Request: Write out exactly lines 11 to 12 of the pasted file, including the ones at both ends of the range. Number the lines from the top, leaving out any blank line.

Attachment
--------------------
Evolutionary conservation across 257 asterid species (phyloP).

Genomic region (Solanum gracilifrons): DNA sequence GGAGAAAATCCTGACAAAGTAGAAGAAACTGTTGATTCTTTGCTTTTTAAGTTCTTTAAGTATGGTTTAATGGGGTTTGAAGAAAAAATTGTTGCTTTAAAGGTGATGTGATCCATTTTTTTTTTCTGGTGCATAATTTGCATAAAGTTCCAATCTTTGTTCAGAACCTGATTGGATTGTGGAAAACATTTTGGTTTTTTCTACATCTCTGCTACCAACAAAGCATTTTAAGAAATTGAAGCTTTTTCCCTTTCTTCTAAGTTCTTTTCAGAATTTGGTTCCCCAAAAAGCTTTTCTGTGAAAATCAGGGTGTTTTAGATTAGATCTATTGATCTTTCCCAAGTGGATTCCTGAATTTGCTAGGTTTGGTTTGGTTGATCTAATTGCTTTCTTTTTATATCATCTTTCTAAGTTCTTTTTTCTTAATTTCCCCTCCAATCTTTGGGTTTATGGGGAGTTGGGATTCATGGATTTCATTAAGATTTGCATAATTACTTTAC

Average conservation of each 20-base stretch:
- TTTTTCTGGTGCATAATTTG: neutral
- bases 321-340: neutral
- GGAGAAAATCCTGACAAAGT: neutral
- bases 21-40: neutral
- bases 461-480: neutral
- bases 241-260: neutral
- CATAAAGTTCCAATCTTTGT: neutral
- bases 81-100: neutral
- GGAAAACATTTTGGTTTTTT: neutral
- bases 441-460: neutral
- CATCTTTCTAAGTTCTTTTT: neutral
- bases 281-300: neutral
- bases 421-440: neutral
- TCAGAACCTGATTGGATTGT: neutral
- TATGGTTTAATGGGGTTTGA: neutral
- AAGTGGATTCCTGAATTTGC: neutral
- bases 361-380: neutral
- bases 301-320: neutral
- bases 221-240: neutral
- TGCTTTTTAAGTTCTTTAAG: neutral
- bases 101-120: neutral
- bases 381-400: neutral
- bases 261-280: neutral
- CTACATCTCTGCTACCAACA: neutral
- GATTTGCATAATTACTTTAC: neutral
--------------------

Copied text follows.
- bases 81-100: neutral
- GGAAAACATTTTGGTTTTTT: neutral